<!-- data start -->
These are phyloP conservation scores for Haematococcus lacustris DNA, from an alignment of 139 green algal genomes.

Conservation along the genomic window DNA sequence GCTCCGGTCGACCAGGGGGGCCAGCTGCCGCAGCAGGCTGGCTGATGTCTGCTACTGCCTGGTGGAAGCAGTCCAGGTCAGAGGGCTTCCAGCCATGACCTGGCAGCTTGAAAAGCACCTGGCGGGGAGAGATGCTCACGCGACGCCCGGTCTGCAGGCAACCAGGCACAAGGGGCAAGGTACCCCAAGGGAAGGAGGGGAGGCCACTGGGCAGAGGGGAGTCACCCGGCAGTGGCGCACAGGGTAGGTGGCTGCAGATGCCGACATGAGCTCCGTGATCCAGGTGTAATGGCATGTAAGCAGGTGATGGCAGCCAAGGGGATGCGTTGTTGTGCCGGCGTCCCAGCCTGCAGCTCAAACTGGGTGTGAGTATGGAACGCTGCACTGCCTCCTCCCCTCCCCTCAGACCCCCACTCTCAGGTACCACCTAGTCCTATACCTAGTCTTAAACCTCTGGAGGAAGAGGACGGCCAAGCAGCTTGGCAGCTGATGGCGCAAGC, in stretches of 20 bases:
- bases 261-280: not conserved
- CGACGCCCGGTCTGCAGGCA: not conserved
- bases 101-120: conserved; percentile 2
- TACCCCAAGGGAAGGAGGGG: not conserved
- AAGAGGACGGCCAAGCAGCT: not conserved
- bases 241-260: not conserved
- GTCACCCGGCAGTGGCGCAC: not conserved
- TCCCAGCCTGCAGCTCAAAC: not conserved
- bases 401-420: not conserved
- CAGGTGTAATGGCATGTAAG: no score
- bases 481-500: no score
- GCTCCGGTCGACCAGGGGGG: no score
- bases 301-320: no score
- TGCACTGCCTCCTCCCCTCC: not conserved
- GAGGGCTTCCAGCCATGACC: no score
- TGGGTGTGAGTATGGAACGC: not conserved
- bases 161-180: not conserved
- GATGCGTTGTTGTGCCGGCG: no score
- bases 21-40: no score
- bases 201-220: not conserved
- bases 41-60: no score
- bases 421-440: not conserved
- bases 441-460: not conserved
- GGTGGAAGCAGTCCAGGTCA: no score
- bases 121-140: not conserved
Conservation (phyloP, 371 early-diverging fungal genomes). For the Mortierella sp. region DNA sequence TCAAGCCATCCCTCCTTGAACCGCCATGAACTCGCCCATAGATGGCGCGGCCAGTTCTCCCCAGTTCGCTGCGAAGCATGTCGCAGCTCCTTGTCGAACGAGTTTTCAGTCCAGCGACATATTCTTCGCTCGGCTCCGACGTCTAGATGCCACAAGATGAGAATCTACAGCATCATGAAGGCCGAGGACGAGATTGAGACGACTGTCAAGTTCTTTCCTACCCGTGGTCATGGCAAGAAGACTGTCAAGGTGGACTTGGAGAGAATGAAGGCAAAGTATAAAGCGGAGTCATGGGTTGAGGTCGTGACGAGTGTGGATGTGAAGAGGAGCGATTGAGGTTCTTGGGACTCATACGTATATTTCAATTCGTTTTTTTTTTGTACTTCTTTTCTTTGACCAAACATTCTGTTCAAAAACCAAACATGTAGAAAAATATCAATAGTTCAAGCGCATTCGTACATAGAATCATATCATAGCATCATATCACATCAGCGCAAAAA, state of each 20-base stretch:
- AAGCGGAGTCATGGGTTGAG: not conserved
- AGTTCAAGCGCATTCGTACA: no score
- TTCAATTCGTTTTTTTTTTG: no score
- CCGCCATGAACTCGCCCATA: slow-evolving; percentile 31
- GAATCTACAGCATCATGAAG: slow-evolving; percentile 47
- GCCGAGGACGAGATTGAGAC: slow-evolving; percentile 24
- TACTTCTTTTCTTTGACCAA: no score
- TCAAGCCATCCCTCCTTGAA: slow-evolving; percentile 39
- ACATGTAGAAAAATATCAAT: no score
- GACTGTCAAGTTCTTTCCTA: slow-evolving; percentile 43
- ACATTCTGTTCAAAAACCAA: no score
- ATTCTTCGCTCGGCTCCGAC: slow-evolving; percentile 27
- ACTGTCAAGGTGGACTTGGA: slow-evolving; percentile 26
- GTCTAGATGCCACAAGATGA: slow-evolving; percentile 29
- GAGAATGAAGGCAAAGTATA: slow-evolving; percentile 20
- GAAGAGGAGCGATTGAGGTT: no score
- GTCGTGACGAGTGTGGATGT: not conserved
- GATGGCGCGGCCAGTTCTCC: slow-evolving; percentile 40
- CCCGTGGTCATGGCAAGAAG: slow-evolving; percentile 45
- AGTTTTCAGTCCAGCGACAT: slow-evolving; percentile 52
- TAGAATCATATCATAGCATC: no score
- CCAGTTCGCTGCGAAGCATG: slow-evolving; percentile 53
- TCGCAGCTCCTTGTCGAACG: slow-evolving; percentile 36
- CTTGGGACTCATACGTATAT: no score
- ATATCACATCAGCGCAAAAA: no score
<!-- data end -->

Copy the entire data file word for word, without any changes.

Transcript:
These are phyloP conservation scores for Haematococcus lacustris DNA, from an alignment of 139 green algal genomes.

Conservation along the genomic window DNA sequence GCTCCGGTCGACCAGGGGGGCCAGCTGCCGCAGCAGGCTGGCTGATGTCTGCTACTGCCTGGTGGAAGCAGTCCAGGTCAGAGGGCTTCCAGCCATGACCTGGCAGCTTGAAAAGCACCTGGCGGGGAGAGATGCTCACGCGACGCCCGGTCTGCAGGCAACCAGGCACAAGGGGCAAGGTACCCCAAGGGAAGGAGGGGAGGCCACTGGGCAGAGGGGAGTCACCCGGCAGTGGCGCACAGGGTAGGTGGCTGCAGATGCCGACATGAGCTCCGTGATCCAGGTGTAATGGCATGTAAGCAGGTGATGGCAGCCAAGGGGATGCGTTGTTGTGCCGGCGTCCCAGCCTGCAGCTCAAACTGGGTGTGAGTATGGAACGCTGCACTGCCTCCTCCCCTCCCCTCAGACCCCCACTCTCAGGTACCACCTAGTCCTATACCTAGTCTTAAACCTCTGGAGGAAGAGGACGGCCAAGCAGCTTGGCAGCTGATGGCGCAAGC, in stretches of 20 bases:
- bases 261-280: not conserved
- CGACGCCCGGTCTGCAGGCA: not conserved
- bases 101-120: conserved; percentile 2
- TACCCCAAGGGAAGGAGGGG: not conserved
- AAGAGGACGGCCAAGCAGCT: not conserved
- bases 241-260: not conserved
- GTCACCCGGCAGTGGCGCAC: not conserved
- TCCCAGCCTGCAGCTCAAAC: not conserved
- bases 401-420: not conserved
- CAGGTGTAATGGCATGTAAG: no score
- bases 481-500: no score
- GCTCCGGTCGACCAGGGGGG: no score
- bases 301-320: no score
- TGCACTGCCTCCTCCCCTCC: not conserved
- GAGGGCTTCCAGCCATGACC: no score
- TGGGTGTGAGTATGGAACGC: not conserved
- bases 161-180: not conserved
- GATGCGTTGTTGTGCCGGCG: no score
- bases 21-40: no score
- bases 201-220: not conserved
- bases 41-60: no score
- bases 421-440: not conserved
- bases 441-460: not conserved
- GGTGGAAGCAGTCCAGGTCA: no score
- bases 121-140: not conserved
Conservation (phyloP, 371 early-diverging fungal genomes). For the Mortierella sp. region DNA sequence TCAAGCCATCCCTCCTTGAACCGCCATGAACTCGCCCATAGATGGCGCGGCCAGTTCTCCCCAGTTCGCTGCGAAGCATGTCGCAGCTCCTTGTCGAACGAGTTTTCAGTCCAGCGACATATTCTTCGCTCGGCTCCGACGTCTAGATGCCACAAGATGAGAATCTACAGCATCATGAAGGCCGAGGACGAGATTGAGACGACTGTCAAGTTCTTTCCTACCCGTGGTCATGGCAAGAAGACTGTCAAGGTGGACTTGGAGAGAATGAAGGCAAAGTATAAAGCGGAGTCATGGGTTGAGGTCGTGACGAGTGTGGATGTGAAGAGGAGCGATTGAGGTTCTTGGGACTCATACGTATATTTCAATTCGTTTTTTTTTTGTACTTCTTTTCTTTGACCAAACATTCTGTTCAAAAACCAAACATGTAGAAAAATATCAATAGTTCAAGCGCATTCGTACATAGAATCATATCATAGCATCATATCACATCAGCGCAAAAA, state of each 20-base stretch:
- AAGCGGAGTCATGGGTTGAG: not conserved
- AGTTCAAGCGCATTCGTACA: no score
- TTCAATTCGTTTTTTTTTTG: no score
- CCGCCATGAACTCGCCCATA: slow-evolving; percentile 31
- GAATCTACAGCATCATGAAG: slow-evolving; percentile 47
- GCCGAGGACGAGATTGAGAC: slow-evolving; percentile 24
- TACTTCTTTTCTTTGACCAA: no score
- TCAAGCCATCCCTCCTTGAA: slow-evolving; percentile 39
- ACATGTAGAAAAATATCAAT: no score
- GACTGTCAAGTTCTTTCCTA: slow-evolving; percentile 43
- ACATTCTGTTCAAAAACCAA: no score
- ATTCTTCGCTCGGCTCCGAC: slow-evolving; percentile 27
- ACTGTCAAGGTGGACTTGGA: slow-evolving; percentile 26
- GTCTAGATGCCACAAGATGA: slow-evolving; percentile 29
- GAGAATGAAGGCAAAGTATA: slow-evolving; percentile 20
- GAAGAGGAGCGATTGAGGTT: no score
- GTCGTGACGAGTGTGGATGT: not conserved
- GATGGCGCGGCCAGTTCTCC: slow-evolving; percentile 40
- CCCGTGGTCATGGCAAGAAG: slow-evolving; percentile 45
- AGTTTTCAGTCCAGCGACAT: slow-evolving; percentile 52
- TAGAATCATATCATAGCATC: no score
- CCAGTTCGCTGCGAAGCATG: slow-evolving; percentile 53
- TCGCAGCTCCTTGTCGAACG: slow-evolving; percentile 36
- CTTGGGACTCATACGTATAT: no score
- ATATCACATCAGCGCAAAAA: no score